It’s also hard to see how a Congressional panel could rule fairly on he-said she-said conduct that occurred before the accused was a member of the body to whose rules he would be accountable. A more cynical perspective would interpret the referral as a stall. Given the performance of Congress in recent years, earning the institution job approval ratings in the same number range as the age of Roy Moore’s victims, cynicism is justified.

Twitter data show the stonewall held for a short while. Here are the number of times Franken’s name was mentioned between November 16 and December 5. The public eye went elsewhere, even on November 23 when Franken surfaced to issue what now sounded like excuses: "I've met tens of thousands of people and taken thousands of photographs, often in crowded and chaotic situations. I'm a warm person; I hug people. I've learned from recent stories that in some of those encounters, I crossed a line for some women — and I know that any number is too many.” In other words, only under public scrutiny did Franken become aware that there are certain places his hands and tongue should not go when he was in close proximity to women.

On December 6, the wall collapsed. A seventh accusation appeared in Politico, and it came from a Congressional staffer. Time valorized the “silence breakers” as “Persons of the Year.” Senator Kirsten Gillibrand declared that “enough is enough” and called for Franken to resign. A cascade of more than thirty Senatorial dittos fell within hours.

Senator Franken now had a huge audience for his goodbye and, if he chose, a farewell address that would put his troubles in a larger context.

------

He opened well, harkening back to the post-Weinstein pre-Tweeden weeks:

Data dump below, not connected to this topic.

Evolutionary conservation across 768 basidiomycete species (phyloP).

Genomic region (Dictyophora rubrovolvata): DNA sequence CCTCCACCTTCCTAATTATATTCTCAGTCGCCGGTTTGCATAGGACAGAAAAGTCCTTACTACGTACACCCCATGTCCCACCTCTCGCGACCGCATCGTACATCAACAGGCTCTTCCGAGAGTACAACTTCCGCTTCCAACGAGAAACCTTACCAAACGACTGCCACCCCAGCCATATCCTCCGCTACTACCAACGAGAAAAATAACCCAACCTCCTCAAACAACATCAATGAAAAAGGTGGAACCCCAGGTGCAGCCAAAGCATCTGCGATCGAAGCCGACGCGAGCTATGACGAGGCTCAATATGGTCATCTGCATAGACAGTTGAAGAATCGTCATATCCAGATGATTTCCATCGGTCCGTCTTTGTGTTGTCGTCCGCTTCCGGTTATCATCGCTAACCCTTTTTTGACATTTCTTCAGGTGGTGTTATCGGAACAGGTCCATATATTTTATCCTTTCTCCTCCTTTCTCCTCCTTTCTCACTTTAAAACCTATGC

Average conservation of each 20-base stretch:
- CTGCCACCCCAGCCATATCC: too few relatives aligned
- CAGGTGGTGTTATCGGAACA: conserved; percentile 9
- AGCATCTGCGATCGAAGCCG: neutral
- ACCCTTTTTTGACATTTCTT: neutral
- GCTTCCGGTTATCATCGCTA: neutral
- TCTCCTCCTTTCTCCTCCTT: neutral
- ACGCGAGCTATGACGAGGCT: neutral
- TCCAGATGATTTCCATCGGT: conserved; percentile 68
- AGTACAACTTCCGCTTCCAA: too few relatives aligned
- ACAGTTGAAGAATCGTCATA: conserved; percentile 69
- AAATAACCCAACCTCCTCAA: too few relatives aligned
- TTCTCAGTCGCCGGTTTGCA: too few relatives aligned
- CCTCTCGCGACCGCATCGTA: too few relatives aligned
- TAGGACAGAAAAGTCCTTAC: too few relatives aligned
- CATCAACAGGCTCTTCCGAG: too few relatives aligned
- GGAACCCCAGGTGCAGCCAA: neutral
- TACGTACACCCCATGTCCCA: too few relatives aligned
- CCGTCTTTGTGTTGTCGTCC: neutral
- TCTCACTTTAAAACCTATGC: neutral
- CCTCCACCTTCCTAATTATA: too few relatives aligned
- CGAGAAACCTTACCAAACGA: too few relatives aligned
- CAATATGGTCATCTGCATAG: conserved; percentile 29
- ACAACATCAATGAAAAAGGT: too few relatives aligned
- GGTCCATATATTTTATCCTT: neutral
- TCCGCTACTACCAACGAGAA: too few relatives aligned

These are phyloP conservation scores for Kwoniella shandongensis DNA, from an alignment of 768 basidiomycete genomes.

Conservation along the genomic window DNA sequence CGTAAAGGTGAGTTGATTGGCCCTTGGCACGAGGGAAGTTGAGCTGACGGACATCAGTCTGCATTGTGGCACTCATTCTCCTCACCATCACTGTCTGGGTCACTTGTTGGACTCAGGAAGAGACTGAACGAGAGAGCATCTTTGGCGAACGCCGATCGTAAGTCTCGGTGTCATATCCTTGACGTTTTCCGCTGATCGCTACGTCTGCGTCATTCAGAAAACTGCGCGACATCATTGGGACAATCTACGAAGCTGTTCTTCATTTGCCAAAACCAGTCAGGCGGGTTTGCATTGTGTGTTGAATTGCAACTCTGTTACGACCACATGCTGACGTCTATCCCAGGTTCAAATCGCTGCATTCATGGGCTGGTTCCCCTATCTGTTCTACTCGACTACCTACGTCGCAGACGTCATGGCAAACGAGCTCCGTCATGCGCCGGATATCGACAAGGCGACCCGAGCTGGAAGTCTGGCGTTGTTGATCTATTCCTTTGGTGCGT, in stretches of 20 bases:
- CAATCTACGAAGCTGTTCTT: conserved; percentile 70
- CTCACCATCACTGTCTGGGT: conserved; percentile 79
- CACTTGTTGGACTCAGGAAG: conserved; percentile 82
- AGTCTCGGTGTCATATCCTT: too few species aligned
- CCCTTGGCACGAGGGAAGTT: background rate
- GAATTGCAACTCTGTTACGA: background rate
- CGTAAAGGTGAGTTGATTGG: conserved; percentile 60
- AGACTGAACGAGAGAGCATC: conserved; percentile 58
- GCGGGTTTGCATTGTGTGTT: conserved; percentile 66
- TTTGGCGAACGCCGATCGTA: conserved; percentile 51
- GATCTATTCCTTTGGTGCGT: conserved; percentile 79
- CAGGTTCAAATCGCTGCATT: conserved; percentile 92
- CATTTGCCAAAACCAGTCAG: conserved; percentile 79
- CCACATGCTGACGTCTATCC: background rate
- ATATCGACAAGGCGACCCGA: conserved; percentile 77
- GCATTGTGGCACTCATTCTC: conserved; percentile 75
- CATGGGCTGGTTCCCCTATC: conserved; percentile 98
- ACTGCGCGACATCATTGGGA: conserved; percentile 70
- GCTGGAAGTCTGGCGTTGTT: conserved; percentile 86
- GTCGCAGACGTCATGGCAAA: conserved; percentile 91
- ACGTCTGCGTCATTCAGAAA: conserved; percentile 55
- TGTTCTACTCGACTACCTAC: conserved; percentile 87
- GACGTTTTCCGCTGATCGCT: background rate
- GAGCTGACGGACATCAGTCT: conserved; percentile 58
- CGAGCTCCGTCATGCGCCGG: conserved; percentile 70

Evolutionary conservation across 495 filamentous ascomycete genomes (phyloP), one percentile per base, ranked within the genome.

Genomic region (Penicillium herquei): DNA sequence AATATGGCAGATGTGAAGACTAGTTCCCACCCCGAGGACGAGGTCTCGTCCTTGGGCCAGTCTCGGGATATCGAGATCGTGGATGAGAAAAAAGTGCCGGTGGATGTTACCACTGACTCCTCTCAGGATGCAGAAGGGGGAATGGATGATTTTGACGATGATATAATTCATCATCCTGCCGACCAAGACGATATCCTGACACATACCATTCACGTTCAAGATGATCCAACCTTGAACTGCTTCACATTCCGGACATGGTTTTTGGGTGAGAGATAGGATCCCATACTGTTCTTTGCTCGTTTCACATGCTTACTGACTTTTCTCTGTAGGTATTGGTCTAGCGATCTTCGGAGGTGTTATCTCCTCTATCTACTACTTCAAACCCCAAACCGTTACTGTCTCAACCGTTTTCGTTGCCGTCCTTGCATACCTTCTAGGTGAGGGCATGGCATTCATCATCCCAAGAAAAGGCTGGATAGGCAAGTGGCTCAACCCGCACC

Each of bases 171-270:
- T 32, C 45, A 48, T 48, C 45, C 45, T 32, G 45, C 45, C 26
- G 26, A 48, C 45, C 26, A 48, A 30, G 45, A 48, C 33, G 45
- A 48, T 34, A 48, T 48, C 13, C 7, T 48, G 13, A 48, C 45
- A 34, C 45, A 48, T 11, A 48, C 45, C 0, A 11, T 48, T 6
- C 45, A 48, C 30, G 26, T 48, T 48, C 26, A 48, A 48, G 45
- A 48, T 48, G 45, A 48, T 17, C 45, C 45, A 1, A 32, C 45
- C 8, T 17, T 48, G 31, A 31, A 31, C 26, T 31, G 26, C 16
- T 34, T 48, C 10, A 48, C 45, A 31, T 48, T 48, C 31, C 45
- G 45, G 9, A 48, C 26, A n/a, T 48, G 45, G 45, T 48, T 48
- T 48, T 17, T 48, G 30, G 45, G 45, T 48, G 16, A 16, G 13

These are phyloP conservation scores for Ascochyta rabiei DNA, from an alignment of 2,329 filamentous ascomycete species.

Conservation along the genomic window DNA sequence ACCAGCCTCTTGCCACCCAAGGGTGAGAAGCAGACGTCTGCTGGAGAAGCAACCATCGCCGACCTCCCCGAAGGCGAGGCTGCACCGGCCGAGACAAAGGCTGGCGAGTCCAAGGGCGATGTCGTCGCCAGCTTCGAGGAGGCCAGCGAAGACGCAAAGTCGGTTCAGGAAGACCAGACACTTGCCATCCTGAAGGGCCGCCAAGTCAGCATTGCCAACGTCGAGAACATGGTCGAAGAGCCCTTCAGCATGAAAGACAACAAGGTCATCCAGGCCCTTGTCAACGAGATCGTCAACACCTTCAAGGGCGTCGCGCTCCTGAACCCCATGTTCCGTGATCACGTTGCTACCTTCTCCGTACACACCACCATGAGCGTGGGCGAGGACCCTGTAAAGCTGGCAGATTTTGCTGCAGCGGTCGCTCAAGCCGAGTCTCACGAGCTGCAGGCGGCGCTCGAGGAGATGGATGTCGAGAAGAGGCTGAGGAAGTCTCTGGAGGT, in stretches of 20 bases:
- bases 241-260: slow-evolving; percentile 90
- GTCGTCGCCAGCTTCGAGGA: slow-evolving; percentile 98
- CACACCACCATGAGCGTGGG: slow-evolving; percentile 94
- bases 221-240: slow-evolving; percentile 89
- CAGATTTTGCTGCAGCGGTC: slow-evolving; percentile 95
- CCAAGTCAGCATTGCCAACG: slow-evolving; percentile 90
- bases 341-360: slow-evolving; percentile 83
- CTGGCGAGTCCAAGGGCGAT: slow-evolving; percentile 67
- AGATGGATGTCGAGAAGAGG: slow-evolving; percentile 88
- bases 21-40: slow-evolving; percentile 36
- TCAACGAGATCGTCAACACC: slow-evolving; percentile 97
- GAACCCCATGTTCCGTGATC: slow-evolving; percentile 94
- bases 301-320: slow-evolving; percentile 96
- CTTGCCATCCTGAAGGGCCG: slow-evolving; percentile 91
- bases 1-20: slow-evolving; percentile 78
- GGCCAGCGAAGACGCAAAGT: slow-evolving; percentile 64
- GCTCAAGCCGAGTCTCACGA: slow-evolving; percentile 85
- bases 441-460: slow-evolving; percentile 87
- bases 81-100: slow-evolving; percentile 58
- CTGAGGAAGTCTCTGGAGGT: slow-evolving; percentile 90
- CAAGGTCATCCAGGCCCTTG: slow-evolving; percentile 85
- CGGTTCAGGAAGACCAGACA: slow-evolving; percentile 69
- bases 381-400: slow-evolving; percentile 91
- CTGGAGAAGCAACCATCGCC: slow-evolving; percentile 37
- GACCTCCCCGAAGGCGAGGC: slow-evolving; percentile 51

We were finally beginning to listen to women about the ways in which men's actions affect them. The moment was long overdue. I was excited for that conversation and hopeful that it would result in real change that made life better for women all across the country and in every part of our society.

Then the conversation turned to me, Franken continued, and I was shocked. In being a respectful listener “I think it gave some people the false impression that I was admitting to doing things that in fact I haven't done.”

Franken was walking back his culpability as a misunderstanding on the part of “some people,” as the hellacious price paid by a well-intentioned “respectful listener.”

He then widened his attention from himself to include two other accused sexual harassers:

I of all people am aware that there is some irony in the fact that I am leaving while a man who has bragged on tape about his history of sexual assault sits in the Oval Office, and a man who has repeatedly preyed on young girls campaigns for the Senate with the full support of his party.

The bitter comparison was easy to see as a self-exculpating “whataboutist” diversionary tactic, but hard to accept as helpful to the conversation, given Franken’s refusal to clarify the differences between what he had done, as he saw it, and what Trump and Moore are accused of doing. Instead of setting forth categories, he asked people to take his innocence on faith in his character.

“I know who I really am,” Franken asserted. I knew I was joking around or just being warm, he implied, and so did the women. Or so they should have. After all, he’s famous.

He was resigning, he said, because he could not remain effective for the people of Minnesota while defending himself before the Ethics Committee. Then why did he approve of the committee referral in the first place? Because exoneration was no longer a foregone conclusion?

This speech was Senator Franken’s last best chance to frame the sexual harassment issue moving forward. But he talked about himself instead of his accusers and others in similar situations. In all likelihood, his conduct WAS different from that of Trump and Moore in many respects. But on the crucial matter of refusing to apologize to all he had offended, intimidated, confused, and disappointed, he was, ultimately, the same.

-----